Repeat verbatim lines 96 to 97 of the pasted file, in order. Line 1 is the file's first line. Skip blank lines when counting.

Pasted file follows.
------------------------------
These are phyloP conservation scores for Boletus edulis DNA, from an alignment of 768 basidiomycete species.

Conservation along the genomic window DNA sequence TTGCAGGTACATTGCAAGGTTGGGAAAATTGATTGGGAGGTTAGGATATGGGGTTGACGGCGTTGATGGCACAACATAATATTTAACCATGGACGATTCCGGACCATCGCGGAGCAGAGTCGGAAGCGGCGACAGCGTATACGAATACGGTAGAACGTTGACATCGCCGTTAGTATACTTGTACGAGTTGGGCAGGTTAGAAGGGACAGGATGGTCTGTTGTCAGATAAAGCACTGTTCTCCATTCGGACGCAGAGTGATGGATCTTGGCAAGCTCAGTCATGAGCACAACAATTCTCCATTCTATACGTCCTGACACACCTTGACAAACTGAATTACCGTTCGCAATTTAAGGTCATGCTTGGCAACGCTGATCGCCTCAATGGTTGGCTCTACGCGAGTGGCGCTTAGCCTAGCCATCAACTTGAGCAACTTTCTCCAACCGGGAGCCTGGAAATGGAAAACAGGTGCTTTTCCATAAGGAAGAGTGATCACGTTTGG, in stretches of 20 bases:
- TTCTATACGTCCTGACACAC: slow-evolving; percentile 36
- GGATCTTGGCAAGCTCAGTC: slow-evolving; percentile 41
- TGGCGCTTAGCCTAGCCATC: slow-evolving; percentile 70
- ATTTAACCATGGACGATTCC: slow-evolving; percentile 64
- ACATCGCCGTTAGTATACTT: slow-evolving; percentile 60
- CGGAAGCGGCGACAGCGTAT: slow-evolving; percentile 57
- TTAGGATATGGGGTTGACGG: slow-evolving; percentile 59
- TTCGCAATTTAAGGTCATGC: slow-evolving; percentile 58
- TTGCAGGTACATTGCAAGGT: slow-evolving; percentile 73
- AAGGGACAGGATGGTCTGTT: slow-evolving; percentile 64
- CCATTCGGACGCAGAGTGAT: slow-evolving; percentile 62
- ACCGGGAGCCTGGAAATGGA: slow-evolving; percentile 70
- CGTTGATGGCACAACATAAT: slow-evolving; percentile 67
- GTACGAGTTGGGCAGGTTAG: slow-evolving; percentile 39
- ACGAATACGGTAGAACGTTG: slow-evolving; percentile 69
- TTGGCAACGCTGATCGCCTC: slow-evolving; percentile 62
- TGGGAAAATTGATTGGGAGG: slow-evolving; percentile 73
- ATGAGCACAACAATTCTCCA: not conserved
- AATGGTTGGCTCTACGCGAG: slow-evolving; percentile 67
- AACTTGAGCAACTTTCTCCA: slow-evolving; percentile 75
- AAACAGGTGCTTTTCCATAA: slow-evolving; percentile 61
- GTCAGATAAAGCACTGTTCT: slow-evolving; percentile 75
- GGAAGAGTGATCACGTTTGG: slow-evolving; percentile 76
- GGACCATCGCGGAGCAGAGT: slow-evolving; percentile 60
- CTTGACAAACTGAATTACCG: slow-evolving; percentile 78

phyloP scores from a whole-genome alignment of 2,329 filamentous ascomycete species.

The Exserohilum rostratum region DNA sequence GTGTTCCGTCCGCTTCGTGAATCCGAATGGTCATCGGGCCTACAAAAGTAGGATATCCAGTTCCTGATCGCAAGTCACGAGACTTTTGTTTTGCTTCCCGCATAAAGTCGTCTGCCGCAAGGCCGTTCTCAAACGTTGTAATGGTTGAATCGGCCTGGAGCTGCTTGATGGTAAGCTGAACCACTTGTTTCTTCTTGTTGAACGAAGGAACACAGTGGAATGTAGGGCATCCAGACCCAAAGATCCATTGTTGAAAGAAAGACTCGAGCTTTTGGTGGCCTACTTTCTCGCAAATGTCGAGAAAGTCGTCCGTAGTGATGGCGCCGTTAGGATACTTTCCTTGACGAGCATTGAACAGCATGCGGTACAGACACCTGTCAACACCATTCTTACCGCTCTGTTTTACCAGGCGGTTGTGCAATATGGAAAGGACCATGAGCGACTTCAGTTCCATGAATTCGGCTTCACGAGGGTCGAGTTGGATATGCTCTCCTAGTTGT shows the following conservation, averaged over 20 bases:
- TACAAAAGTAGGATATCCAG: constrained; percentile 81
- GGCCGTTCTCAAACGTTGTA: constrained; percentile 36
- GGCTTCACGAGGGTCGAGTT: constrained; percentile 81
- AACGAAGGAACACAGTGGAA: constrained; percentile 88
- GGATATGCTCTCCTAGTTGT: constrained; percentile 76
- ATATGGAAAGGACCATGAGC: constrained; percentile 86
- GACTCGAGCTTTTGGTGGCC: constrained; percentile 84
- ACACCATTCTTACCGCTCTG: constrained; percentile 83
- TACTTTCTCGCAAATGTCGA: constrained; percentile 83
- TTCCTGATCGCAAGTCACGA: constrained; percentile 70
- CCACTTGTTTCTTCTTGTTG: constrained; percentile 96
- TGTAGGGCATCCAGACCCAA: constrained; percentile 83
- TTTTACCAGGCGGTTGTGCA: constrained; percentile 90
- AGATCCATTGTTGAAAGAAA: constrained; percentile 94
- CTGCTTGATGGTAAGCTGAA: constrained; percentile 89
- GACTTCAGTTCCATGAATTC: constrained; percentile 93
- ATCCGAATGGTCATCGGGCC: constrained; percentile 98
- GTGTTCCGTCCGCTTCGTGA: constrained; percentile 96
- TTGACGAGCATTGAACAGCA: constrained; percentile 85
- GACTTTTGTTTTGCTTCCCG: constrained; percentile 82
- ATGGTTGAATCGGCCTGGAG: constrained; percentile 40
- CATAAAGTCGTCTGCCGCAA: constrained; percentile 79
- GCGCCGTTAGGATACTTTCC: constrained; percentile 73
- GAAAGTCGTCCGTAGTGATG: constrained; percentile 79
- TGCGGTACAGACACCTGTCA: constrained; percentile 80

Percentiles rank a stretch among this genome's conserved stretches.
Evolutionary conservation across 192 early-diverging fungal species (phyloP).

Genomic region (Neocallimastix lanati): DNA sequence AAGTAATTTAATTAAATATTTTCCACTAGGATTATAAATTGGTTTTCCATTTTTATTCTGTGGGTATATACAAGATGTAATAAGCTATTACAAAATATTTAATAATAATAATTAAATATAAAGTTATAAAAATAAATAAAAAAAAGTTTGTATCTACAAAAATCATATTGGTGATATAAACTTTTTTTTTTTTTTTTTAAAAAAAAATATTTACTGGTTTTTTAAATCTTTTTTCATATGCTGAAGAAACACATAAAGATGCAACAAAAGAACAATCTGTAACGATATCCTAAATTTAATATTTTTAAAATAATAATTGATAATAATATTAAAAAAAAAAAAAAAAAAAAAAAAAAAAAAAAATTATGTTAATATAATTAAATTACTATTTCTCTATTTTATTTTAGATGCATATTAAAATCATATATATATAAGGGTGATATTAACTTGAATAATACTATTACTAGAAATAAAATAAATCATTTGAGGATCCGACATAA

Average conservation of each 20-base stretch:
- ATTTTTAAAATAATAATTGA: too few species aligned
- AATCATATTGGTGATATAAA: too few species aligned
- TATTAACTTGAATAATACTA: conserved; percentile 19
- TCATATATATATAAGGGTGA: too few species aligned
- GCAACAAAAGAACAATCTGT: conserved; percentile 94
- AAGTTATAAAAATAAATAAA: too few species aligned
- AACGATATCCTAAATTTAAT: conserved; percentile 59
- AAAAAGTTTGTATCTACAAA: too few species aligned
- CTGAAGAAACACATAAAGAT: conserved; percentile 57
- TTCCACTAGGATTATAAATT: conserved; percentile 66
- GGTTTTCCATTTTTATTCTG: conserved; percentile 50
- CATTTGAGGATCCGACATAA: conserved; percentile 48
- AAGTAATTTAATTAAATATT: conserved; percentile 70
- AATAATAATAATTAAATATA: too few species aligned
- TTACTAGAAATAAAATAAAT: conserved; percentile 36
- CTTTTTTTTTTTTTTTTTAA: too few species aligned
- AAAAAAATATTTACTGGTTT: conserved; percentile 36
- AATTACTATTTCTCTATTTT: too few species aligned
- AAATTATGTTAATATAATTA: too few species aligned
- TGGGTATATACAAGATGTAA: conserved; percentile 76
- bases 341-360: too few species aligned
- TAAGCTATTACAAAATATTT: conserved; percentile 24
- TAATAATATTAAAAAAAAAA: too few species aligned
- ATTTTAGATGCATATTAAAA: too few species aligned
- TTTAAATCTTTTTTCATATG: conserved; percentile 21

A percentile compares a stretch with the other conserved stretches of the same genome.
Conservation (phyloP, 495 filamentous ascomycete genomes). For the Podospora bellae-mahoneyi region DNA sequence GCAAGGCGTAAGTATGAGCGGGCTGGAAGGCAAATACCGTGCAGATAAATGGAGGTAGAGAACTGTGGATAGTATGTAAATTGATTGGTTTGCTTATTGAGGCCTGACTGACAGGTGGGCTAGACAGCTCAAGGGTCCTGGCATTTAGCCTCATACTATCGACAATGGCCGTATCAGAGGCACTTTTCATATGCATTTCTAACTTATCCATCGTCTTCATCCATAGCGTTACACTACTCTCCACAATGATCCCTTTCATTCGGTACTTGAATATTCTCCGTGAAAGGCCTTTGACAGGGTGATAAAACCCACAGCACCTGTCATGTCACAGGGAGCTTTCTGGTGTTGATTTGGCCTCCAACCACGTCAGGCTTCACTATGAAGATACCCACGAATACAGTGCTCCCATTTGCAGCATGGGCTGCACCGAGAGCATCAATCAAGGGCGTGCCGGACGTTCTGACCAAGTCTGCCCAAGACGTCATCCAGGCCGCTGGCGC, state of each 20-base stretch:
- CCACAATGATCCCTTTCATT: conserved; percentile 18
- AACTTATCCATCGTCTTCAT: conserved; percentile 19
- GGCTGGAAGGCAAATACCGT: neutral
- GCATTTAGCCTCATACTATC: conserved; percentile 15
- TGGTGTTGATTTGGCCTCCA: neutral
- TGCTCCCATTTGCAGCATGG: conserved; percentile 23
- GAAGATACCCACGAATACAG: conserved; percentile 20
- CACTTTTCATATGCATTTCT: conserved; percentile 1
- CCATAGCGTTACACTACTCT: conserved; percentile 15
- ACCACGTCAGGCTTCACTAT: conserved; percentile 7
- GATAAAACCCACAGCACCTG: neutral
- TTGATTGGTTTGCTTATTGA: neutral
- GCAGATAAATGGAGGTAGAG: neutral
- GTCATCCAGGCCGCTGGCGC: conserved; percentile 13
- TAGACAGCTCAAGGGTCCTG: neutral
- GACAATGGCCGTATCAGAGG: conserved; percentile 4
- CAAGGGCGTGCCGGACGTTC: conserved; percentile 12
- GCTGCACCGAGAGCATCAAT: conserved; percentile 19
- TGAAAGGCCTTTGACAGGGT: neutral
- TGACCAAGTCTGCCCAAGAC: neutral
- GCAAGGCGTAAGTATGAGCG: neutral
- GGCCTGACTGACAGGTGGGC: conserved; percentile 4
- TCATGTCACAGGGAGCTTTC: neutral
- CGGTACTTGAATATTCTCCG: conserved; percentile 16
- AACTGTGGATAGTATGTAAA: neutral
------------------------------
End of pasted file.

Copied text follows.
- GATAAAACCCACAGCACCTG: neutral
- TTGATTGGTTTGCTTATTGA: neutral